Reorganization Steps Undertaken at Geneva by World Council of Jewish Education
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Reorganization Steps Undertaken at Geneva by World Council of Jewish Education

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Agreement was reached here today on a reorganization of the World Council of Jewish Education which would link it with the Conference of Jewish Organizations (COJO) and with the Memorial Foundation for Jewish Culture IF THIS SHOULD BE FEASIBLE. The decision was taken at a meeting of the COJO over which Dr. Nahum Goldmann presided. A committee was appointed to direct the reorganization and report back before the end of 1968. The committee will also redefine the tasks of the World Council and seek to clarify its relations with the Jewish Agency. Sixty-five delegates are attending the COJO meetings here as well as a delegation of observers representing the Conference of Presidents of Major American Jewish Organizations headed by Rabbi Herschel Schacter.

Representatives of three International Jewish organizations, the World Zionist Organization, the World Jewish Congress and B’nai B’rith–are attending the conference together with representatives of the Board of Deputies of British Jews, the Representative Council of French Jewry, the South African Jewish Board of Deputies and the Jewish Labor Committee.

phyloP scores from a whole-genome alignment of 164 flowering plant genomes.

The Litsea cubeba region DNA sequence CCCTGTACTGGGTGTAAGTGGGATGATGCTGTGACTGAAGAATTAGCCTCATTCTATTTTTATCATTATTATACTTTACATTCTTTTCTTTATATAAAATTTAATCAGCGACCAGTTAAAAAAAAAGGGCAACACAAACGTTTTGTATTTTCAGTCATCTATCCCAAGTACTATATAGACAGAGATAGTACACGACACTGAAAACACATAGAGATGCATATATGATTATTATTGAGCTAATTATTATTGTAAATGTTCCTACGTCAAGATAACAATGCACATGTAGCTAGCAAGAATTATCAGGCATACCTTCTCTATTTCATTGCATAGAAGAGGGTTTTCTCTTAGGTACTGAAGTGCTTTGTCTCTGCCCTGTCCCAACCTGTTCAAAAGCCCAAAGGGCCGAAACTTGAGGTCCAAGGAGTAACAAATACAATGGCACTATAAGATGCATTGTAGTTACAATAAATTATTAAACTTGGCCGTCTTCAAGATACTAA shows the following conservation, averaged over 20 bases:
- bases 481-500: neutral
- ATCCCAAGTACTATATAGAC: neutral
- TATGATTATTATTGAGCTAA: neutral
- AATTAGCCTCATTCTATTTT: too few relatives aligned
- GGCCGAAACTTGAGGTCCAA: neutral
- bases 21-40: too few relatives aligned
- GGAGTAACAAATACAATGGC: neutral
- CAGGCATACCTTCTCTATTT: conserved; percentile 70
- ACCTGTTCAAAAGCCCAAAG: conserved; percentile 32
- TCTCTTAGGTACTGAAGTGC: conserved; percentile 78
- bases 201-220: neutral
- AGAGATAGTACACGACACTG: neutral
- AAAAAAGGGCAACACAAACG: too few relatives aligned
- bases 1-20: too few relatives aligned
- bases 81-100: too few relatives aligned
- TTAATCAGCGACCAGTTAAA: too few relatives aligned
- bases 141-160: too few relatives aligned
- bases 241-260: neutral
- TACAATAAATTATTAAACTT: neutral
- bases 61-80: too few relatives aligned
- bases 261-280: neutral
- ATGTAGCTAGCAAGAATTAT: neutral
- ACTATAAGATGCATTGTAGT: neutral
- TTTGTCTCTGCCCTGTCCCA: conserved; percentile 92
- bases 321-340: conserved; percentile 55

An American Jewish author and educator warned here that the fact that most Jewish youngsters do not continue their Jewish education beyond elementary school level is ” the number one problem of the Jewish world”.

Dr. Azriel Eisenberg, one of the speakers at a meeting of the World Council, said that 717,260 children between the age of three and seventeen attended Jewish schools out of an estimated Jewish school population outside of Israel of 1,523,361 — slightly over 47 percent. “The fad that at least half of our diaspora children are attending some type of Jewish school at any given moment does not lent itself to the interpretation that Jewry outside of Israel is fast approaching total assimilation,” he said. “On the other hand,” he continued, “the fact that outside of Israel there are only 90,000 at the very most who continue their Jewish studies beyond the elementary school level is cause for serious concern, the number one problem of the Jewish world.”

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